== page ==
Alongside this decline in retail investment opportunities came significant growth in the private markets. As numerous market commentators have noted, not only are fewer companies going public, but many companies that do go public do so notably later in the company’s life cycle than they had in previous decades thanks in significant part to private funds and other strategies with the patience and capital to fund multiple years of private company growth. Think of so-called “unicorns” that eventually went public at multibillion-dollar valuations—for many of them, they went public as mature companies, notably after experiencing exponential growth in their business. That early-stage growth was captured by only investors in the private markets, whereas if those companies had been founded decades earlier there would have likely been greater gains captured by retail investors through investments in the public markets. Perhaps unsurprisingly, then, there are studies that suggest that investors who have access to private investments, including private funds, have over the past few decades seen investment outperformance relative to those who can only invest in public companies or the funds that must primarily invest in publicly offered securities.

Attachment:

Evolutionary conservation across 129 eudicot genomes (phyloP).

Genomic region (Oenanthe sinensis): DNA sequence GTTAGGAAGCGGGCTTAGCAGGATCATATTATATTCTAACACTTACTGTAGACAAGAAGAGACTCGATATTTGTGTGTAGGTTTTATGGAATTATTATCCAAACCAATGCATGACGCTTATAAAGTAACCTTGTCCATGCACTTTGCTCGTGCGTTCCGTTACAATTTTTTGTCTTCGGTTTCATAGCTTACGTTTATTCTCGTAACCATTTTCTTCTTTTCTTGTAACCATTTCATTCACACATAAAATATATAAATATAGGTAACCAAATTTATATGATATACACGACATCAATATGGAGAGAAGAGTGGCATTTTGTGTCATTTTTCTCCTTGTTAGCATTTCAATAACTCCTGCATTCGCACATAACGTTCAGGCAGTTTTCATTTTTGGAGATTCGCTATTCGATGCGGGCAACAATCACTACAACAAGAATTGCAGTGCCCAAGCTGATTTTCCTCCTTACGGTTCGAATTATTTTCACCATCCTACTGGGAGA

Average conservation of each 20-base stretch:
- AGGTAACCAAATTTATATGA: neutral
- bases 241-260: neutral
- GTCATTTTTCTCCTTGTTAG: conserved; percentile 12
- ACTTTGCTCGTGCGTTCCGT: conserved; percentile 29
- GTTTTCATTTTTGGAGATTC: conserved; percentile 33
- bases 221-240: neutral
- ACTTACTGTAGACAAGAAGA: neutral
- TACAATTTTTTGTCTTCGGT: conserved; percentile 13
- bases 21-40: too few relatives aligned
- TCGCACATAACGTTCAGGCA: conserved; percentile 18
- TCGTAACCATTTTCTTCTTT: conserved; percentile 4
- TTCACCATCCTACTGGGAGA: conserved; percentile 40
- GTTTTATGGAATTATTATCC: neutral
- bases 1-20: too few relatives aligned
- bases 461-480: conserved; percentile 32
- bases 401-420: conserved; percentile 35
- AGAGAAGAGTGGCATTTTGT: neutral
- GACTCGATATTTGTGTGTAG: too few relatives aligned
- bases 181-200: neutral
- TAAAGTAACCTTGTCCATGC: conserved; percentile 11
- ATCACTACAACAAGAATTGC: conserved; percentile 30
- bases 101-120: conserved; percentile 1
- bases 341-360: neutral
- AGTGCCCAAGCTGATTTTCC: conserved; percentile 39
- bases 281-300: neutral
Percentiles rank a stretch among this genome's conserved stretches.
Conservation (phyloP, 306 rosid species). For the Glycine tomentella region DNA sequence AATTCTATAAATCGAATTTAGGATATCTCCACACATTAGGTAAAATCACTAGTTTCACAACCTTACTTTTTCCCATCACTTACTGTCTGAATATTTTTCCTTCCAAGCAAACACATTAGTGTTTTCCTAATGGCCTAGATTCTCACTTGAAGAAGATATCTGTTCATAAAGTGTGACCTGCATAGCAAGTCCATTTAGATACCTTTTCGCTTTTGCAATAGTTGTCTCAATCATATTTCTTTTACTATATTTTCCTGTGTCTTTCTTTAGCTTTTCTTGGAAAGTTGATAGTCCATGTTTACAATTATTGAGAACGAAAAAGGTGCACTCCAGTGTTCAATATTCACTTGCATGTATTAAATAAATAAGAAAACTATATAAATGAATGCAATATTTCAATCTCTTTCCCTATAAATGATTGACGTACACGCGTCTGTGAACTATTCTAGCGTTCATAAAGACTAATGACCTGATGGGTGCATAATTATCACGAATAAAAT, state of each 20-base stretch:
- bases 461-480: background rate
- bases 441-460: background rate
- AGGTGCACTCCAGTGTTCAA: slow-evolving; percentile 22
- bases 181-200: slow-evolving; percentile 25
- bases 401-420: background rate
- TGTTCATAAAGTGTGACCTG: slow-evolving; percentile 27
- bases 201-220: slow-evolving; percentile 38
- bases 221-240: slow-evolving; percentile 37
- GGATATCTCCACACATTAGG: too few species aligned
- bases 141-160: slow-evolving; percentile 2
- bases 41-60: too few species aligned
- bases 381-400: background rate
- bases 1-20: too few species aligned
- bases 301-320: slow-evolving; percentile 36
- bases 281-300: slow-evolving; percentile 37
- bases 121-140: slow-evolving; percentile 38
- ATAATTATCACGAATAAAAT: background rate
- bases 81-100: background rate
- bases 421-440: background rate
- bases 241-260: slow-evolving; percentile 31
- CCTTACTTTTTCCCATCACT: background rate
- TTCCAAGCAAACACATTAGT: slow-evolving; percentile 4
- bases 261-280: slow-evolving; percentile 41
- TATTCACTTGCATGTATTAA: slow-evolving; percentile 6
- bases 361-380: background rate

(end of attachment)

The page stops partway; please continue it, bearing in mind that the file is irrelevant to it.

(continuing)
Michael Doherty: You’ve set the stage for why retail investors who do not have access to traditional private funds are increasingly interested in the products. But, before we discuss possible paths to access, we should first discuss what regulatory barriers exist for those investors right now and why they are in place. Can you provide an overview of the regulatory regime applicable to private funds?

Jamie McGinnis: At a high level, the federal securities laws preclude significant retail investment into private funds. Generally speaking, direct investment into private funds is limited to investors who meet the “qualified purchaser” and “accredited investor” standards under the Investment Company Act of 1940 and the Securities Act of 1933, respectively. These standards, which are primarily tied to income and wealth tests, are among the most significant investor protection features in the federal securities laws. The Commission has stated that the accredited investor regime is intended to ensure that those who make private investments, such as investments relying on the Regulation D exemptions to the Securities Act, are sufficiently sophisticated and have the ability to bear any loss such that the protections of the Securities Act registration process is not necessary. Similar sophistication concerns underlie the qualified purchaser definition, and, thus, the broader Section 3(c)(7) exclusion from the definition of investment company and the strictures of the Investment Company Act.